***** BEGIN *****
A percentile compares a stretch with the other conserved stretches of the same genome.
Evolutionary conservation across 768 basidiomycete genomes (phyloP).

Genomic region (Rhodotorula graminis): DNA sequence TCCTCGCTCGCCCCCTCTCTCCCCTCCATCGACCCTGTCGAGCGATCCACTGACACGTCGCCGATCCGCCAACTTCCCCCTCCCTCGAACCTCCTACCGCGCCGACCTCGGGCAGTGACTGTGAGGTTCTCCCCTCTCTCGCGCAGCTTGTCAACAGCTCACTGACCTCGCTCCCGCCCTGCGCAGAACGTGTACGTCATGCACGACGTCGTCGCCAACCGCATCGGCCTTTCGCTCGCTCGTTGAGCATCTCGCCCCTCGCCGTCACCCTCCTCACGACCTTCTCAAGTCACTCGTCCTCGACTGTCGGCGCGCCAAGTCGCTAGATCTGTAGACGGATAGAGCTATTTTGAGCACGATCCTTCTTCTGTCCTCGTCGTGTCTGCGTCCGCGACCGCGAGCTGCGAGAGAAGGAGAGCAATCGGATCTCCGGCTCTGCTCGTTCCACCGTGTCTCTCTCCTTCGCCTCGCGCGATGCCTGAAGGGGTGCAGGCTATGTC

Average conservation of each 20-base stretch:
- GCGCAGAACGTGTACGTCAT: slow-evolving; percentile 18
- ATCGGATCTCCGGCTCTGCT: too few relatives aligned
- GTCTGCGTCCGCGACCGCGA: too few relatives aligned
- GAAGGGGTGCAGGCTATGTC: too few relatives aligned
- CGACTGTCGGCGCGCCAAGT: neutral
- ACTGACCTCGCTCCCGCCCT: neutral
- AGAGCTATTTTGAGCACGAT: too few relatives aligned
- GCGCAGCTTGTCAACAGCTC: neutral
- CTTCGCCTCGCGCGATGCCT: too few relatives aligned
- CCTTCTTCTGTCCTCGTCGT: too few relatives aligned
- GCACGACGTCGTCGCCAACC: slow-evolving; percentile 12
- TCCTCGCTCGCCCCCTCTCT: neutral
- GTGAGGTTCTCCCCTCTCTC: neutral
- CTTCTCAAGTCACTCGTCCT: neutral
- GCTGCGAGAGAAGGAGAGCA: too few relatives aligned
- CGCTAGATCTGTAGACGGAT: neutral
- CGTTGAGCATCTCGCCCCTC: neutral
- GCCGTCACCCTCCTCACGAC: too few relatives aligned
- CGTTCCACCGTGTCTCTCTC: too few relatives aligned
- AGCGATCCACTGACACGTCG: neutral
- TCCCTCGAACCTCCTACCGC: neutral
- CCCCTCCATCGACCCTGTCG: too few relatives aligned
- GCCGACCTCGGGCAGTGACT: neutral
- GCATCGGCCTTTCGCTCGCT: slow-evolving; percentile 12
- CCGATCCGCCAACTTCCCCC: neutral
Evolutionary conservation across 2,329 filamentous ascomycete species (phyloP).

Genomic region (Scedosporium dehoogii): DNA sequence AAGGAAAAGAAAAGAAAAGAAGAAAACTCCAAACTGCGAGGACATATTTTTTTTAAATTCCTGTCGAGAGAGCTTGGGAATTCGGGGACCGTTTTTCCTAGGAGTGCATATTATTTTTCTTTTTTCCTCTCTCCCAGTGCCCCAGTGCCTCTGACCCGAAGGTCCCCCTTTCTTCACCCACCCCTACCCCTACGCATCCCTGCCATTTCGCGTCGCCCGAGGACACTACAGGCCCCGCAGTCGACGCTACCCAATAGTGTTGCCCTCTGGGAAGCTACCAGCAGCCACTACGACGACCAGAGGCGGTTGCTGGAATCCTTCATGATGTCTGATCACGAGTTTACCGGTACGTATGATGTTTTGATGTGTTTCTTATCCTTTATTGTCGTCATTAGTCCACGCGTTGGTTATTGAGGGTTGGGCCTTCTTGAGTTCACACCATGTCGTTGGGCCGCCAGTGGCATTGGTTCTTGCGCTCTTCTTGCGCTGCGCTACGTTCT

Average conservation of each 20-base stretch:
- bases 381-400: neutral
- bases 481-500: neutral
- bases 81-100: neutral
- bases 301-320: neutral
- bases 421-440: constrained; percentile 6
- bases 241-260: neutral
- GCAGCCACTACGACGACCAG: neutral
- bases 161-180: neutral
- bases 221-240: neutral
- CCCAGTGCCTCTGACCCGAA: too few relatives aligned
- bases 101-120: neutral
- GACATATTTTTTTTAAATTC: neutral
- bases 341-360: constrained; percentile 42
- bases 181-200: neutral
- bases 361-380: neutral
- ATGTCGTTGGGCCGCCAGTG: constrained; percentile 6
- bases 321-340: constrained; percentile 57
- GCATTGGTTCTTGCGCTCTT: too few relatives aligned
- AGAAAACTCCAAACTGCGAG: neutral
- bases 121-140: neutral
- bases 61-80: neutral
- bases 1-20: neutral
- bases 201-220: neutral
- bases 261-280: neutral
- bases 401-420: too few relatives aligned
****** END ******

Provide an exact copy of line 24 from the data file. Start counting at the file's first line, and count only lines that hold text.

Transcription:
- AGCGATCCACTGACACGTCG: neutral